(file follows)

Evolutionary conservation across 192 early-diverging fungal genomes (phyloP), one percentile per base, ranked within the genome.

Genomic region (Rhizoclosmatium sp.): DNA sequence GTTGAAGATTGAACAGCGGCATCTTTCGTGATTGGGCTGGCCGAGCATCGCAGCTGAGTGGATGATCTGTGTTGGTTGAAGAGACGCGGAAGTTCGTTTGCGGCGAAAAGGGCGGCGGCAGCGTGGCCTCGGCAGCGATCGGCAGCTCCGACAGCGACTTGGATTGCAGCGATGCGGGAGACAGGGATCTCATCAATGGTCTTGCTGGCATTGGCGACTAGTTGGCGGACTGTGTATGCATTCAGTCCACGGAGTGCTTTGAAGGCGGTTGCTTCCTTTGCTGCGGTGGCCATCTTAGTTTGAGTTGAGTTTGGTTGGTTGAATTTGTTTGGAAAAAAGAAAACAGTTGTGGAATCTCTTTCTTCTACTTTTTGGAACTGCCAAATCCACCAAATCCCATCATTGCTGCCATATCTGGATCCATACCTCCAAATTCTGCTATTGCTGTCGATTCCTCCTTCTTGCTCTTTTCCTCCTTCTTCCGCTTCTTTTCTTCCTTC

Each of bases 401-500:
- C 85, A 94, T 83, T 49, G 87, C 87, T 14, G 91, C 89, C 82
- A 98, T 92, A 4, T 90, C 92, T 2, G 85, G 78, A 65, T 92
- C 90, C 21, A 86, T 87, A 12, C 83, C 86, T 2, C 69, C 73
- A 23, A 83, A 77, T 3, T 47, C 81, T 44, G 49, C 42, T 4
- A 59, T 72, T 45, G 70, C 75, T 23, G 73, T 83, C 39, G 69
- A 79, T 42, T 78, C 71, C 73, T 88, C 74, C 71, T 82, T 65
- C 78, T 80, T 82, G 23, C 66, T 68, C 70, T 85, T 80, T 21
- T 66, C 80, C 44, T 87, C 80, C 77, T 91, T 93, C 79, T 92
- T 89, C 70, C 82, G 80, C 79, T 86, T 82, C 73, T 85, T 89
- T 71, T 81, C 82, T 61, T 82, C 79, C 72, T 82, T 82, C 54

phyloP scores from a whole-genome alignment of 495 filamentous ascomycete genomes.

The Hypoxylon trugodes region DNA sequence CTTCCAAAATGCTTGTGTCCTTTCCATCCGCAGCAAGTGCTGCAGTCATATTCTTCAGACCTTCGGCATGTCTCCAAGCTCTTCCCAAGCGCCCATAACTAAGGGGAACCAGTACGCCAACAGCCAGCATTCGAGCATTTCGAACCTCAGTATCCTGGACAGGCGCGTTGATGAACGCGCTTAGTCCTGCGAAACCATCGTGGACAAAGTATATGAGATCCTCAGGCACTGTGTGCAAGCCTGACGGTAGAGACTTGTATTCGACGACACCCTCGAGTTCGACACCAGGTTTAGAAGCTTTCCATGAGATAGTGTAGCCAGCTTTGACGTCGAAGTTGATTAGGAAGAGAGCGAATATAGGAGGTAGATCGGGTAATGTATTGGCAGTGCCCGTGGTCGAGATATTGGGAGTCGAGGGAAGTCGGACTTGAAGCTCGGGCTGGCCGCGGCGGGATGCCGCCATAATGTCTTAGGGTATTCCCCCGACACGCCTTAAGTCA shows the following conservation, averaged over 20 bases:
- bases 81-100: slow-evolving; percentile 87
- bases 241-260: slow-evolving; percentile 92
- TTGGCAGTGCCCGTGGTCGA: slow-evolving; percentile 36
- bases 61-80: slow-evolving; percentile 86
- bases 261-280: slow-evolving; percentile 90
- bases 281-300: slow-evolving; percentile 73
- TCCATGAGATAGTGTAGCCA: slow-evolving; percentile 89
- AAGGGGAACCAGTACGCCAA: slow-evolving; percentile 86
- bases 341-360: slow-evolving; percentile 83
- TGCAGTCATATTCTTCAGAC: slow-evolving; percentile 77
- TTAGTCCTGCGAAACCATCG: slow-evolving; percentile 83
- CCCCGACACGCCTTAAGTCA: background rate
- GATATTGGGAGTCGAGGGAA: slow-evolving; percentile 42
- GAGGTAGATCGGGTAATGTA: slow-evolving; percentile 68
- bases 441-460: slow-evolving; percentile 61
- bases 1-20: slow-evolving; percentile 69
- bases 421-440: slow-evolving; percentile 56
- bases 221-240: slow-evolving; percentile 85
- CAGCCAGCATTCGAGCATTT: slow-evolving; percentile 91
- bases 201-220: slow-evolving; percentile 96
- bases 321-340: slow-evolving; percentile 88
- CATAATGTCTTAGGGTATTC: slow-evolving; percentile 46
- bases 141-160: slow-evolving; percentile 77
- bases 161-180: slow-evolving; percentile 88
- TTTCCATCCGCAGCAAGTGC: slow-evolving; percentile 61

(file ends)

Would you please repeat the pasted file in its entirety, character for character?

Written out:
Evolutionary conservation across 192 early-diverging fungal genomes (phyloP), one percentile per base, ranked within the genome.

Genomic region (Rhizoclosmatium sp.): DNA sequence GTTGAAGATTGAACAGCGGCATCTTTCGTGATTGGGCTGGCCGAGCATCGCAGCTGAGTGGATGATCTGTGTTGGTTGAAGAGACGCGGAAGTTCGTTTGCGGCGAAAAGGGCGGCGGCAGCGTGGCCTCGGCAGCGATCGGCAGCTCCGACAGCGACTTGGATTGCAGCGATGCGGGAGACAGGGATCTCATCAATGGTCTTGCTGGCATTGGCGACTAGTTGGCGGACTGTGTATGCATTCAGTCCACGGAGTGCTTTGAAGGCGGTTGCTTCCTTTGCTGCGGTGGCCATCTTAGTTTGAGTTGAGTTTGGTTGGTTGAATTTGTTTGGAAAAAAGAAAACAGTTGTGGAATCTCTTTCTTCTACTTTTTGGAACTGCCAAATCCACCAAATCCCATCATTGCTGCCATATCTGGATCCATACCTCCAAATTCTGCTATTGCTGTCGATTCCTCCTTCTTGCTCTTTTCCTCCTTCTTCCGCTTCTTTTCTTCCTTC

Each of bases 401-500:
- C 85, A 94, T 83, T 49, G 87, C 87, T 14, G 91, C 89, C 82
- A 98, T 92, A 4, T 90, C 92, T 2, G 85, G 78, A 65, T 92
- C 90, C 21, A 86, T 87, A 12, C 83, C 86, T 2, C 69, C 73
- A 23, A 83, A 77, T 3, T 47, C 81, T 44, G 49, C 42, T 4
- A 59, T 72, T 45, G 70, C 75, T 23, G 73, T 83, C 39, G 69
- A 79, T 42, T 78, C 71, C 73, T 88, C 74, C 71, T 82, T 65
- C 78, T 80, T 82, G 23, C 66, T 68, C 70, T 85, T 80, T 21
- T 66, C 80, C 44, T 87, C 80, C 77, T 91, T 93, C 79, T 92
- T 89, C 70, C 82, G 80, C 79, T 86, T 82, C 73, T 85, T 89
- T 71, T 81, C 82, T 61, T 82, C 79, C 72, T 82, T 82, C 54

phyloP scores from a whole-genome alignment of 495 filamentous ascomycete genomes.

The Hypoxylon trugodes region DNA sequence CTTCCAAAATGCTTGTGTCCTTTCCATCCGCAGCAAGTGCTGCAGTCATATTCTTCAGACCTTCGGCATGTCTCCAAGCTCTTCCCAAGCGCCCATAACTAAGGGGAACCAGTACGCCAACAGCCAGCATTCGAGCATTTCGAACCTCAGTATCCTGGACAGGCGCGTTGATGAACGCGCTTAGTCCTGCGAAACCATCGTGGACAAAGTATATGAGATCCTCAGGCACTGTGTGCAAGCCTGACGGTAGAGACTTGTATTCGACGACACCCTCGAGTTCGACACCAGGTTTAGAAGCTTTCCATGAGATAGTGTAGCCAGCTTTGACGTCGAAGTTGATTAGGAAGAGAGCGAATATAGGAGGTAGATCGGGTAATGTATTGGCAGTGCCCGTGGTCGAGATATTGGGAGTCGAGGGAAGTCGGACTTGAAGCTCGGGCTGGCCGCGGCGGGATGCCGCCATAATGTCTTAGGGTATTCCCCCGACACGCCTTAAGTCA shows the following conservation, averaged over 20 bases:
- bases 81-100: slow-evolving; percentile 87
- bases 241-260: slow-evolving; percentile 92
- TTGGCAGTGCCCGTGGTCGA: slow-evolving; percentile 36
- bases 61-80: slow-evolving; percentile 86
- bases 261-280: slow-evolving; percentile 90
- bases 281-300: slow-evolving; percentile 73
- TCCATGAGATAGTGTAGCCA: slow-evolving; percentile 89
- AAGGGGAACCAGTACGCCAA: slow-evolving; percentile 86
- bases 341-360: slow-evolving; percentile 83
- TGCAGTCATATTCTTCAGAC: slow-evolving; percentile 77
- TTAGTCCTGCGAAACCATCG: slow-evolving; percentile 83
- CCCCGACACGCCTTAAGTCA: background rate
- GATATTGGGAGTCGAGGGAA: slow-evolving; percentile 42
- GAGGTAGATCGGGTAATGTA: slow-evolving; percentile 68
- bases 441-460: slow-evolving; percentile 61
- bases 1-20: slow-evolving; percentile 69
- bases 421-440: slow-evolving; percentile 56
- bases 221-240: slow-evolving; percentile 85
- CAGCCAGCATTCGAGCATTT: slow-evolving; percentile 91
- bases 201-220: slow-evolving; percentile 96
- bases 321-340: slow-evolving; percentile 88
- CATAATGTCTTAGGGTATTC: slow-evolving; percentile 46
- bases 141-160: slow-evolving; percentile 77
- bases 161-180: slow-evolving; percentile 88
- TTTCCATCCGCAGCAAGTGC: slow-evolving; percentile 61